Jon and his lovely daughter Vanessa took us down to the scenic river Cam and we rented a punt. Then Jon poled us up to Grantschester. It was quite nice to lay back in the boat and observe the passing countryside. There aren't very many buildings along the sides of the river, apparently this is mostly Commons area, since this is where they were grazing cows. Kind of weird to see cows in the middle of the town, but nice. You have to watch where you step, but that's good advice anytime.
While we sailed along, the talented Vanessa mixed us up several batches of Pimms (http://www.myrecipes.com/recipe/pimms-c
Once we reached Grantschester, we went back to The Green Man and had lunch. I had the rabbit, which was very good. I don't eat a lot of rabbit. You can usually only find it in the Asian markets, and even then, it tends to be entire rabbit carcasses, which have a lot of little bones. Feh. However this was so good that I am inspired to look again, if only so I can introduce the Experiments to the joys of Hasenpfeffer and rabbit stew.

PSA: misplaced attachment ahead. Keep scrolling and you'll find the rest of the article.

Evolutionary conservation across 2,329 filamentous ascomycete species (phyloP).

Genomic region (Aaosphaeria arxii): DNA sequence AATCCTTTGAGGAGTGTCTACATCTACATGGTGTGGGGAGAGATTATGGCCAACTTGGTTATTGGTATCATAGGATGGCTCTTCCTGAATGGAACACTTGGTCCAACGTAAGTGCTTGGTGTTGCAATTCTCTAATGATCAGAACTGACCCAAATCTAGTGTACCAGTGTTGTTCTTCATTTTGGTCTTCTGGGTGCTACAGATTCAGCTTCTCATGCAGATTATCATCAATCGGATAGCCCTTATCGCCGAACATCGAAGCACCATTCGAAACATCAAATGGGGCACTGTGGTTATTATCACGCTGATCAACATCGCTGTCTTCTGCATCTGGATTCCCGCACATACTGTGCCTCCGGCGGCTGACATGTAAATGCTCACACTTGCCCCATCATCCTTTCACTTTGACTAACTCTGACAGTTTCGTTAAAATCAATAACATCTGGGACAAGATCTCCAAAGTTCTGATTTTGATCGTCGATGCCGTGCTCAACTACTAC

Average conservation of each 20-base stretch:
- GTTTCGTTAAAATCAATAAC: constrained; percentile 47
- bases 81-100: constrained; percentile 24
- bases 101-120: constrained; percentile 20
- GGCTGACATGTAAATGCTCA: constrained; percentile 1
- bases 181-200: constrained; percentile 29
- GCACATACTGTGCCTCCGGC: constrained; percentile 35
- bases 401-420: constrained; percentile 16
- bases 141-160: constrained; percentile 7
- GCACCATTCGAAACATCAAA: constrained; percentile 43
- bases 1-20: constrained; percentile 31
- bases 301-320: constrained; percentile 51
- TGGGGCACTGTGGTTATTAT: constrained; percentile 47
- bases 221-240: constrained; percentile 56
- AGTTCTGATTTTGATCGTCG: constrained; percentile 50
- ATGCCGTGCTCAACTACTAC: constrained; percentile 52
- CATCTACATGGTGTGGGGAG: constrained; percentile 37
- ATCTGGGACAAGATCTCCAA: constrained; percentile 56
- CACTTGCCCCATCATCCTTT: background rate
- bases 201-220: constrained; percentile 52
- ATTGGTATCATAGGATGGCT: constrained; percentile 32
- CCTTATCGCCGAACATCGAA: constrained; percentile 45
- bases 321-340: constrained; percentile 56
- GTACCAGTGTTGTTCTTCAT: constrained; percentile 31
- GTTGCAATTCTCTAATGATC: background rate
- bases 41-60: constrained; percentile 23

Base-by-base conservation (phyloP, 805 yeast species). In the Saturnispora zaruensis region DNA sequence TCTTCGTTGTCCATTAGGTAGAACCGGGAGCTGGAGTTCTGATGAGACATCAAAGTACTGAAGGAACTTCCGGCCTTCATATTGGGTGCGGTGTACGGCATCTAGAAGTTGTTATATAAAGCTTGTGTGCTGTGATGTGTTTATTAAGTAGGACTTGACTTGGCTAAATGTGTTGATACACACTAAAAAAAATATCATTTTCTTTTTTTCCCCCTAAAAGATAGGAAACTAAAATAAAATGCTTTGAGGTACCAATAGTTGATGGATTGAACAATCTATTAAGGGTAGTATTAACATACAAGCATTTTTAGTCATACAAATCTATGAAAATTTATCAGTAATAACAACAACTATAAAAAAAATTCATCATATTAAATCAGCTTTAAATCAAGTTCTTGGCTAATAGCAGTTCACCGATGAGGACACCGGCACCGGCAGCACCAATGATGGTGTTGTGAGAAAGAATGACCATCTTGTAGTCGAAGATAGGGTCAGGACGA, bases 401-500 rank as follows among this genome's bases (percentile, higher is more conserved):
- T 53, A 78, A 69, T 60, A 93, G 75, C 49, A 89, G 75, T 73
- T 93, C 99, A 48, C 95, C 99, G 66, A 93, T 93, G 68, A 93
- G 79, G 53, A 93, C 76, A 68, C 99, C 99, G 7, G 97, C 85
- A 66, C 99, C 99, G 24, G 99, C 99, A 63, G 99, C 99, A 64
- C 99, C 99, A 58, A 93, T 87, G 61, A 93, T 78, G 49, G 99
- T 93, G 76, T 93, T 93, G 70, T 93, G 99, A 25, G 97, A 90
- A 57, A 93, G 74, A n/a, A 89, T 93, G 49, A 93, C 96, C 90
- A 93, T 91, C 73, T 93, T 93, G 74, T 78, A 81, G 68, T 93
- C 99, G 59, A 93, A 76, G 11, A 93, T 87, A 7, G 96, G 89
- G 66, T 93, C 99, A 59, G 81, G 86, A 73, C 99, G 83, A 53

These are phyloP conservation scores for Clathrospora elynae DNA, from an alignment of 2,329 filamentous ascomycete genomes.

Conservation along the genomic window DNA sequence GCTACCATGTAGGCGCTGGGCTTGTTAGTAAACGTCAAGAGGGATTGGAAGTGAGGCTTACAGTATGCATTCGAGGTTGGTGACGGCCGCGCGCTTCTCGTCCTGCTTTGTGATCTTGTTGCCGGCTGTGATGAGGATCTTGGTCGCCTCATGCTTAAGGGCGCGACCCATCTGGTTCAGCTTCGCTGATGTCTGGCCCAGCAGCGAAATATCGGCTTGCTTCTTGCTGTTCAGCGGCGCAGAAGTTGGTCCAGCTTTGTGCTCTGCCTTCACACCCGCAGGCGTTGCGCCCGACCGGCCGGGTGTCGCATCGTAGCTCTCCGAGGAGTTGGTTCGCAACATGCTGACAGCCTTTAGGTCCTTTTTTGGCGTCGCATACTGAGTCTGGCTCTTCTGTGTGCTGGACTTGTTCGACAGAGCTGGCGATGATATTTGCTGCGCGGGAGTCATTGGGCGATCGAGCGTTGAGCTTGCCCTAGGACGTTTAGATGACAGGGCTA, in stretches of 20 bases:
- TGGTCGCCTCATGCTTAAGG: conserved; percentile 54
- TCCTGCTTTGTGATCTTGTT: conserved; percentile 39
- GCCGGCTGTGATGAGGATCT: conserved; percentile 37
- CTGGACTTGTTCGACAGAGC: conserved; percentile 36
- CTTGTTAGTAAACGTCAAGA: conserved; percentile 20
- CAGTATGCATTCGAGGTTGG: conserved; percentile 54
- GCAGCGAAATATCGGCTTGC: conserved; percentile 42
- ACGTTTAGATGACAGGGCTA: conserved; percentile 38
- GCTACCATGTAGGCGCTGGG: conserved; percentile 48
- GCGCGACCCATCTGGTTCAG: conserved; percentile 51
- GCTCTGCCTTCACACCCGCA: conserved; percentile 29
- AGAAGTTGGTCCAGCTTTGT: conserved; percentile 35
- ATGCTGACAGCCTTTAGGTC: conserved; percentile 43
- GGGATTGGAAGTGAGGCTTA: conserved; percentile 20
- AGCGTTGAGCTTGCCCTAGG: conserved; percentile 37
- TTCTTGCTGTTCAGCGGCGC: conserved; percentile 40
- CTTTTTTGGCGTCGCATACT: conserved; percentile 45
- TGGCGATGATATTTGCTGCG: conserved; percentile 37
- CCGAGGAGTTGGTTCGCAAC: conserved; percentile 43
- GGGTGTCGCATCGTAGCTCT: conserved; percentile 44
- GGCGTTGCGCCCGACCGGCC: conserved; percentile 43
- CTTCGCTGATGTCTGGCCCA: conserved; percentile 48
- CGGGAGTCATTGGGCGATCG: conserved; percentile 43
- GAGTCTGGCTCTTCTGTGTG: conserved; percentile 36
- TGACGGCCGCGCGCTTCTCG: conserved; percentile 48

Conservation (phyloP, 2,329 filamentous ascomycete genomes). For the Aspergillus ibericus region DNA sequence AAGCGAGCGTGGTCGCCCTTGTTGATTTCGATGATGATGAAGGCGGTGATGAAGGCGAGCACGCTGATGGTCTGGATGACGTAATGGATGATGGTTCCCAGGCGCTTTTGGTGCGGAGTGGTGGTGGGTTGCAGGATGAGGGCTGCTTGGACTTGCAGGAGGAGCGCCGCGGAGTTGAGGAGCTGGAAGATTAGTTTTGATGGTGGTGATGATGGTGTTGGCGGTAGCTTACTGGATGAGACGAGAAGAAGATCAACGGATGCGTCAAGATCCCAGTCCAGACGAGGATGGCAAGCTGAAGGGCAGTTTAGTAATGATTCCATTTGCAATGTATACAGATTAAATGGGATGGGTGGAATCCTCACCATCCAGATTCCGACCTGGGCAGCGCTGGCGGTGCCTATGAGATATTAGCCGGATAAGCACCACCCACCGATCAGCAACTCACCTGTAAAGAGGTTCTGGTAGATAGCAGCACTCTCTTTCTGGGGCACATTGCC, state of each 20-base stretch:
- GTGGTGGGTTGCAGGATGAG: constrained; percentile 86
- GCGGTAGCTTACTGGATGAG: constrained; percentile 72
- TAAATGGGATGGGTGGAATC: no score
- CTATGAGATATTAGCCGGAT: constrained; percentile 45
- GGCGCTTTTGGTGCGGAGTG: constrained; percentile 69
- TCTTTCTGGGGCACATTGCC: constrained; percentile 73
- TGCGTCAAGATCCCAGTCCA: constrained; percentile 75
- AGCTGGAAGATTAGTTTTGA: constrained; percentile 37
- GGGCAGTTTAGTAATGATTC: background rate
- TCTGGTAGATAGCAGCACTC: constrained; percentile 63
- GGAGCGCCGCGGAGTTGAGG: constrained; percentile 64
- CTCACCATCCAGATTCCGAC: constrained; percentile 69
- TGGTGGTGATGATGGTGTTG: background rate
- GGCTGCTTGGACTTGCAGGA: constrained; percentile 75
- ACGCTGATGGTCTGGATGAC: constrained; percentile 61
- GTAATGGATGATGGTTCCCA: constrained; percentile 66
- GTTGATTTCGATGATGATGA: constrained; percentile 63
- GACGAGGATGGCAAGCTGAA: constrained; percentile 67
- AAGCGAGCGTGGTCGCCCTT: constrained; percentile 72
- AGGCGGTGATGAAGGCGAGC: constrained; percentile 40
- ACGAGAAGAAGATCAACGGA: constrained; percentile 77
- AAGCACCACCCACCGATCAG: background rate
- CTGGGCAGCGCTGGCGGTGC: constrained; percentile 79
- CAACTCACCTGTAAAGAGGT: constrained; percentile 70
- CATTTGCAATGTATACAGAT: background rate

Despite everything we had heard about punting, Jon made it look easy, so Kaja decided to try it. We were prepared for Comedy, but in fact she seems to quite have the knack, and polled us all the way back to Cambridge without incident.
On the way back, Jon told us about the Mathematical Bridge, which is a wooden bridge near Queens' College. The popular story is that the bridge was built by Sir Isaac Newton, and was made without any bolts. Later the bridge was seen to be rotting in places, so they took it apart and then realized that they had no idea how to put it back together, and finally had to use bolts because Sir Isaac was apparently this mystic mathemagician who probably built pyramids during his summer break. In reality, the bridge was built by William Etheridge and James Essex in 1749. Those people with no romance in their souls will point out that Sir Isaac died in 1727. Good story, though.
Once back, we sat around and watched the tai kwon do Olympic finals. Great Britain won the Gold, and the U.S. won one of the Bronzes, so everybody in the room was full of international accord. Whew.